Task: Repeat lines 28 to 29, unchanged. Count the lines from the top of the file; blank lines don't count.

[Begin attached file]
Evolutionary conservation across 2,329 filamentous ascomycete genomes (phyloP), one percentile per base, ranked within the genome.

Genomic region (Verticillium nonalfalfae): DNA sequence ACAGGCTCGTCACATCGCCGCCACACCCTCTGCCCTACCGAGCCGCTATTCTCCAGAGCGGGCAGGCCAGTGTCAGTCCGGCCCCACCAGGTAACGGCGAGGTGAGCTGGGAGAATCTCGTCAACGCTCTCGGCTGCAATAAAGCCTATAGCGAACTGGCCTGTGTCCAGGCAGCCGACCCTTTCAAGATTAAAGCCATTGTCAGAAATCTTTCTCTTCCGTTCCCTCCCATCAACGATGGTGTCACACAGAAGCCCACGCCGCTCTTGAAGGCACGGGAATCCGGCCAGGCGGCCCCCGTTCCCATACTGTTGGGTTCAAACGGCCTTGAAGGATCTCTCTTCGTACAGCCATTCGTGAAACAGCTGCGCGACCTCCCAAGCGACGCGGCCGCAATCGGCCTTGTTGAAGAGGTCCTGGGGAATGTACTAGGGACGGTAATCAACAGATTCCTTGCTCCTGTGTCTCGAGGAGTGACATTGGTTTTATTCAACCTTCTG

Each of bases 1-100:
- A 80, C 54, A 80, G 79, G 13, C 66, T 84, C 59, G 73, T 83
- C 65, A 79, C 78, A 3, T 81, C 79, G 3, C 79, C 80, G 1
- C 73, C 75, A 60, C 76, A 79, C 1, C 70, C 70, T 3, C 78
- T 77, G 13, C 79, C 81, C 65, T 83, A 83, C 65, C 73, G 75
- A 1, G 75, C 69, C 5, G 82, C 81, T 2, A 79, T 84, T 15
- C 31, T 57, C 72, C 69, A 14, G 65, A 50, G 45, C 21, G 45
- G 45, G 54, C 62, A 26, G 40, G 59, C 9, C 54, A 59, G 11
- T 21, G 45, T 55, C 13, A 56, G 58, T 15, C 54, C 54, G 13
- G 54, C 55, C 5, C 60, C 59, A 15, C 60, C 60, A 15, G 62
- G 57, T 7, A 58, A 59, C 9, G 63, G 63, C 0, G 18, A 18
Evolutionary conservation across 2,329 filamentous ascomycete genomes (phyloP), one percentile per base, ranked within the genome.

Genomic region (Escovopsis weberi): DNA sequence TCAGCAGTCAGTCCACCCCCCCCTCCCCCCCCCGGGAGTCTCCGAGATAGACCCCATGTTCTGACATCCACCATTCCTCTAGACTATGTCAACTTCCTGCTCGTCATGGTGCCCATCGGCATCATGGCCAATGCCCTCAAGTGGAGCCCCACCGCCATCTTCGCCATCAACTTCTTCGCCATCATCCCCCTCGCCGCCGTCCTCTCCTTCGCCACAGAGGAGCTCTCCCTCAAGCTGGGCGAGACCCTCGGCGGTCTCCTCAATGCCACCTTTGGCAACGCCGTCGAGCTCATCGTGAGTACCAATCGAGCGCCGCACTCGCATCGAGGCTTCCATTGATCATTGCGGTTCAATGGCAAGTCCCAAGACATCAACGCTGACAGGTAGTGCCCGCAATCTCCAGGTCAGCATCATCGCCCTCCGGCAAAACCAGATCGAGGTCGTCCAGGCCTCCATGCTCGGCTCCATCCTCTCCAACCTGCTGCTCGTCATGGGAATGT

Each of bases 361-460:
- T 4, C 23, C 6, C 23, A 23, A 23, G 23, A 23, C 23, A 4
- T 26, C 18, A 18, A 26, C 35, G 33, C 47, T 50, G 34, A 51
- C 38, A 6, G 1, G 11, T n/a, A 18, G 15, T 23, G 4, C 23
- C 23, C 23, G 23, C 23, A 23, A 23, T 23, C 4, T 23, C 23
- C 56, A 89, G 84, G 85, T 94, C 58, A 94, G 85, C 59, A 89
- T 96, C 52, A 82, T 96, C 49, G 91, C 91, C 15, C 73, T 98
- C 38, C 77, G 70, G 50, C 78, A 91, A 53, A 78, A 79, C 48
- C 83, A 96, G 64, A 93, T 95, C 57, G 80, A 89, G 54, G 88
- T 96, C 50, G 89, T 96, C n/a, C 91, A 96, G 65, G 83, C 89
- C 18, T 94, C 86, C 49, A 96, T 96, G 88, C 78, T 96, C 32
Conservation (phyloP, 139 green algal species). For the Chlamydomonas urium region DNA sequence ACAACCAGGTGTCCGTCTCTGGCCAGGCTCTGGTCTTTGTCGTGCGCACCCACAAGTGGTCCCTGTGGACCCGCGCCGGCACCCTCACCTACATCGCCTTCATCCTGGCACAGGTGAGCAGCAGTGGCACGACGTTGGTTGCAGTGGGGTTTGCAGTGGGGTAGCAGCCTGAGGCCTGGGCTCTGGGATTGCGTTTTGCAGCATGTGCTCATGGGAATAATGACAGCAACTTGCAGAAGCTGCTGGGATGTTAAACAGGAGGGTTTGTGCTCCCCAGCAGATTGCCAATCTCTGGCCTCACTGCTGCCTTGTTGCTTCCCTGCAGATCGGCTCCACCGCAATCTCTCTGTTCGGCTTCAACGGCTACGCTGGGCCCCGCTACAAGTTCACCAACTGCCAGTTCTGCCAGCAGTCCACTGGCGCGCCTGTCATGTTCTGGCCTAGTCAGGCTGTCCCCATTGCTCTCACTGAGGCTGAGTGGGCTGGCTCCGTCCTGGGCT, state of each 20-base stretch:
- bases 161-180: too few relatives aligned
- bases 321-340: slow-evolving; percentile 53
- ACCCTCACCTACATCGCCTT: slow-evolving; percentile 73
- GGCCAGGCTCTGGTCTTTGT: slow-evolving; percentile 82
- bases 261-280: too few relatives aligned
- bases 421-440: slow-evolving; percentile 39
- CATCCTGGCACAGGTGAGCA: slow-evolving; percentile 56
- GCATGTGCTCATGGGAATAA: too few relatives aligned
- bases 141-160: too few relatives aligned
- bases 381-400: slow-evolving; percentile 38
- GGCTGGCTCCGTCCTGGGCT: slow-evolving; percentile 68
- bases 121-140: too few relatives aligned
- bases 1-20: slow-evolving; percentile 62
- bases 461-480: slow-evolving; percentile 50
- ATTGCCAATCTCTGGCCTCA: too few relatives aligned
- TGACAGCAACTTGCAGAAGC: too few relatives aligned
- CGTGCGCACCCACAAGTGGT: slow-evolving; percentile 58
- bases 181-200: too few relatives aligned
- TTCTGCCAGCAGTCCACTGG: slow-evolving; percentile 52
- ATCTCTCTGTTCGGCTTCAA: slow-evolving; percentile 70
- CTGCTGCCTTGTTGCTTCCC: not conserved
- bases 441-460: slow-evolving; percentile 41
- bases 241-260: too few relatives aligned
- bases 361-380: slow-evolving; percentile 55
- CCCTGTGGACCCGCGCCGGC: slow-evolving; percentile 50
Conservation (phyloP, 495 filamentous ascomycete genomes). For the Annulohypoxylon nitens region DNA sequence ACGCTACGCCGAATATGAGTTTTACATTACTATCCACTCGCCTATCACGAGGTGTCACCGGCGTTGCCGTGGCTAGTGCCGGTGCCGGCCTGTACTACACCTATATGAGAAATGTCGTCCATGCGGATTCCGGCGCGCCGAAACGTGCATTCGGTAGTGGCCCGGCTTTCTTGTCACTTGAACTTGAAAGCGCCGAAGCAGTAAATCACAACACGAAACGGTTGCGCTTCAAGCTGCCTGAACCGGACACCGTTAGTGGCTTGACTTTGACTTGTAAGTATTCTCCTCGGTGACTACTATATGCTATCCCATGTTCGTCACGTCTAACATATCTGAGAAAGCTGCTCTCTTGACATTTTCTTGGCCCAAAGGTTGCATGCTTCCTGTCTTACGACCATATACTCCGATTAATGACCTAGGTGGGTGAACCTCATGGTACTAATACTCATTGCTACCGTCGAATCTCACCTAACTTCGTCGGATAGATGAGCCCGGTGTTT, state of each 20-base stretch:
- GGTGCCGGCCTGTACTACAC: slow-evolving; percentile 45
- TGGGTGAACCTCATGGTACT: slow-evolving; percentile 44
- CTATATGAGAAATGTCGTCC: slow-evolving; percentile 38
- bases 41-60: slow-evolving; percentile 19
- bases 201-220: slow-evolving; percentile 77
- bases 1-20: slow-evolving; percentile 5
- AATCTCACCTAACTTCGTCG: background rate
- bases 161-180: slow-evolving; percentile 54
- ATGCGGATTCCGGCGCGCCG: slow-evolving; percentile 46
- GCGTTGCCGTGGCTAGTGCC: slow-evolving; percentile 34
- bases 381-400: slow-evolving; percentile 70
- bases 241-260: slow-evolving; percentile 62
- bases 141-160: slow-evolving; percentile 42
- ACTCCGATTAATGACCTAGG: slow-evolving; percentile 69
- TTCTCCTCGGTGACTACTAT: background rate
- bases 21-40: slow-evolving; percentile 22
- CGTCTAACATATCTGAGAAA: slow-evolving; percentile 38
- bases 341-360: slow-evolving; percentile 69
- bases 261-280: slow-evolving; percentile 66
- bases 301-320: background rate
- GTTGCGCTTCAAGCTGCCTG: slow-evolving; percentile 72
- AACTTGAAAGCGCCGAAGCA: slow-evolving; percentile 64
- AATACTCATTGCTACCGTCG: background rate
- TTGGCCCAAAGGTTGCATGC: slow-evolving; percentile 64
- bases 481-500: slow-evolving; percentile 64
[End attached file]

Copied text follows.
- bases 161-180: too few relatives aligned
- bases 321-340: slow-evolving; percentile 53